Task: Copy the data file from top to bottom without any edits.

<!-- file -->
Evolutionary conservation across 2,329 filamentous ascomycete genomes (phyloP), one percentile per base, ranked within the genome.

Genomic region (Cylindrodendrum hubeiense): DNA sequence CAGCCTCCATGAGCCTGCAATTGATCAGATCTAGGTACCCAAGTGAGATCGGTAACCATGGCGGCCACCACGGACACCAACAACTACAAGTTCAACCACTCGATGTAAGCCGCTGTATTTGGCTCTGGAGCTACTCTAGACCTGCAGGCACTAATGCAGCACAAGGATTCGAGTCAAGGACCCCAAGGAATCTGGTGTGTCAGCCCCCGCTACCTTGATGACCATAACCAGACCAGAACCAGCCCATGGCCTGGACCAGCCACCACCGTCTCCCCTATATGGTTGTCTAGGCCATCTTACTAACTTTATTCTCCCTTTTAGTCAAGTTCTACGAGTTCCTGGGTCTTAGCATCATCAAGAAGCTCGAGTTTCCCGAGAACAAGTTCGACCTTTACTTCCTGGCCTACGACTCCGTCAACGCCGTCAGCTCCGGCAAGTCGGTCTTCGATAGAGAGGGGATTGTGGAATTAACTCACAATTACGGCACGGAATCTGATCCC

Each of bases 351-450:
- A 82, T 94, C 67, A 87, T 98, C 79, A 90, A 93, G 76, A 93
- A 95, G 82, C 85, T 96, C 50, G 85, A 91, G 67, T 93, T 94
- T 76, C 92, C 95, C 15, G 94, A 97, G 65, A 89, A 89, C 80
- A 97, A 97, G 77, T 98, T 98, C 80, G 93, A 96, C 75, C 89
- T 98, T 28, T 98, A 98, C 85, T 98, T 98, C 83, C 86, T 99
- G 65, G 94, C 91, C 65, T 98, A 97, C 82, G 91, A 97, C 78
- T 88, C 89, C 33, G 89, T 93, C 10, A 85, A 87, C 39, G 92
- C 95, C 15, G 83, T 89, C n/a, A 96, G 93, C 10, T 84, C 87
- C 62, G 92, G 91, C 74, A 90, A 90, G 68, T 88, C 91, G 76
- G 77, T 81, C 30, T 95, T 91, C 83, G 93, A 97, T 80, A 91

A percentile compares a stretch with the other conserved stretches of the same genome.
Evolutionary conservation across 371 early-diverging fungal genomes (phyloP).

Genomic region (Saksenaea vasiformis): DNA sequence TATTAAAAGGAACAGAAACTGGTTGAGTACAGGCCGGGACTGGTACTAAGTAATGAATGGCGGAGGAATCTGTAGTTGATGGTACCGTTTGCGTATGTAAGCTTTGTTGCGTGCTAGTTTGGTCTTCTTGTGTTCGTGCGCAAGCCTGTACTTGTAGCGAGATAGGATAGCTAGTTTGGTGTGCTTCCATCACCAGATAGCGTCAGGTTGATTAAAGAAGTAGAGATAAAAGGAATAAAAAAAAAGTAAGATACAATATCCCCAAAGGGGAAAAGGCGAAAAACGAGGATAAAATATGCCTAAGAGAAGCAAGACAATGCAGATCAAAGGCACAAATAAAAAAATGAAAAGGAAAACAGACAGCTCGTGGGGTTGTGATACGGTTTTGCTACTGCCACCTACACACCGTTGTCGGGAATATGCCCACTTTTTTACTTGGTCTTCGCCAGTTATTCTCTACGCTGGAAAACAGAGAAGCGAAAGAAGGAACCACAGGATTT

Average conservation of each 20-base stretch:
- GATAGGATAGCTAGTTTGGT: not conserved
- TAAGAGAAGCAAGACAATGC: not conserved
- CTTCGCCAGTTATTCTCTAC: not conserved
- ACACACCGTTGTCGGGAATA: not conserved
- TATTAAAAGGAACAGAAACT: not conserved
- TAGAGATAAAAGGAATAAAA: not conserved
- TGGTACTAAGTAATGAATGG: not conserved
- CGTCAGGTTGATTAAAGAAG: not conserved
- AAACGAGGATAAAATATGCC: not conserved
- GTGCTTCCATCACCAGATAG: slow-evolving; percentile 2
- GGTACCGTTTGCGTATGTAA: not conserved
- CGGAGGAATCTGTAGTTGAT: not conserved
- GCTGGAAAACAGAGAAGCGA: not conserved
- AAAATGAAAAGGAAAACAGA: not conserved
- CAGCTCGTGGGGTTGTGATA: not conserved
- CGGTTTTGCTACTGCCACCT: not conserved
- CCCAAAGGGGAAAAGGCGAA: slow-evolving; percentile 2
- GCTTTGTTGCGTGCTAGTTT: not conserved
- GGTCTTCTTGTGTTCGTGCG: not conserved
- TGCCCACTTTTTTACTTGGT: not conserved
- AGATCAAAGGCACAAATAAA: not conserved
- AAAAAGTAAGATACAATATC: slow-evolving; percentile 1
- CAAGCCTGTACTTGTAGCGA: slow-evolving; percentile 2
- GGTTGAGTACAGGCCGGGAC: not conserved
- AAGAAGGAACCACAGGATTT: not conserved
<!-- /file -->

Evolutionary conservation across 2,329 filamentous ascomycete genomes (phyloP), one percentile per base, ranked within the genome.

Genomic region (Cylindrodendrum hubeiense): DNA sequence CAGCCTCCATGAGCCTGCAATTGATCAGATCTAGGTACCCAAGTGAGATCGGTAACCATGGCGGCCACCACGGACACCAACAACTACAAGTTCAACCACTCGATGTAAGCCGCTGTATTTGGCTCTGGAGCTACTCTAGACCTGCAGGCACTAATGCAGCACAAGGATTCGAGTCAAGGACCCCAAGGAATCTGGTGTGTCAGCCCCCGCTACCTTGATGACCATAACCAGACCAGAACCAGCCCATGGCCTGGACCAGCCACCACCGTCTCCCCTATATGGTTGTCTAGGCCATCTTACTAACTTTATTCTCCCTTTTAGTCAAGTTCTACGAGTTCCTGGGTCTTAGCATCATCAAGAAGCTCGAGTTTCCCGAGAACAAGTTCGACCTTTACTTCCTGGCCTACGACTCCGTCAACGCCGTCAGCTCCGGCAAGTCGGTCTTCGATAGAGAGGGGATTGTGGAATTAACTCACAATTACGGCACGGAATCTGATCCC

Each of bases 351-450:
- A 82, T 94, C 67, A 87, T 98, C 79, A 90, A 93, G 76, A 93
- A 95, G 82, C 85, T 96, C 50, G 85, A 91, G 67, T 93, T 94
- T 76, C 92, C 95, C 15, G 94, A 97, G 65, A 89, A 89, C 80
- A 97, A 97, G 77, T 98, T 98, C 80, G 93, A 96, C 75, C 89
- T 98, T 28, T 98, A 98, C 85, T 98, T 98, C 83, C 86, T 99
- G 65, G 94, C 91, C 65, T 98, A 97, C 82, G 91, A 97, C 78
- T 88, C 89, C 33, G 89, T 93, C 10, A 85, A 87, C 39, G 92
- C 95, C 15, G 83, T 89, C n/a, A 96, G 93, C 10, T 84, C 87
- C 62, G 92, G 91, C 74, A 90, A 90, G 68, T 88, C 91, G 76
- G 77, T 81, C 30, T 95, T 91, C 83, G 93, A 97, T 80, A 91

A percentile compares a stretch with the other conserved stretches of the same genome.
Evolutionary conservation across 371 early-diverging fungal genomes (phyloP).

Genomic region (Saksenaea vasiformis): DNA sequence TATTAAAAGGAACAGAAACTGGTTGAGTACAGGCCGGGACTGGTACTAAGTAATGAATGGCGGAGGAATCTGTAGTTGATGGTACCGTTTGCGTATGTAAGCTTTGTTGCGTGCTAGTTTGGTCTTCTTGTGTTCGTGCGCAAGCCTGTACTTGTAGCGAGATAGGATAGCTAGTTTGGTGTGCTTCCATCACCAGATAGCGTCAGGTTGATTAAAGAAGTAGAGATAAAAGGAATAAAAAAAAAGTAAGATACAATATCCCCAAAGGGGAAAAGGCGAAAAACGAGGATAAAATATGCCTAAGAGAAGCAAGACAATGCAGATCAAAGGCACAAATAAAAAAATGAAAAGGAAAACAGACAGCTCGTGGGGTTGTGATACGGTTTTGCTACTGCCACCTACACACCGTTGTCGGGAATATGCCCACTTTTTTACTTGGTCTTCGCCAGTTATTCTCTACGCTGGAAAACAGAGAAGCGAAAGAAGGAACCACAGGATTT

Average conservation of each 20-base stretch:
- GATAGGATAGCTAGTTTGGT: not conserved
- TAAGAGAAGCAAGACAATGC: not conserved
- CTTCGCCAGTTATTCTCTAC: not conserved
- ACACACCGTTGTCGGGAATA: not conserved
- TATTAAAAGGAACAGAAACT: not conserved
- TAGAGATAAAAGGAATAAAA: not conserved
- TGGTACTAAGTAATGAATGG: not conserved
- CGTCAGGTTGATTAAAGAAG: not conserved
- AAACGAGGATAAAATATGCC: not conserved
- GTGCTTCCATCACCAGATAG: slow-evolving; percentile 2
- GGTACCGTTTGCGTATGTAA: not conserved
- CGGAGGAATCTGTAGTTGAT: not conserved
- GCTGGAAAACAGAGAAGCGA: not conserved
- AAAATGAAAAGGAAAACAGA: not conserved
- CAGCTCGTGGGGTTGTGATA: not conserved
- CGGTTTTGCTACTGCCACCT: not conserved
- CCCAAAGGGGAAAAGGCGAA: slow-evolving; percentile 2
- GCTTTGTTGCGTGCTAGTTT: not conserved
- GGTCTTCTTGTGTTCGTGCG: not conserved
- TGCCCACTTTTTTACTTGGT: not conserved
- AGATCAAAGGCACAAATAAA: not conserved
- AAAAAGTAAGATACAATATC: slow-evolving; percentile 1
- CAAGCCTGTACTTGTAGCGA: slow-evolving; percentile 2
- GGTTGAGTACAGGCCGGGAC: not conserved
- AAGAAGGAACCACAGGATTT: not conserved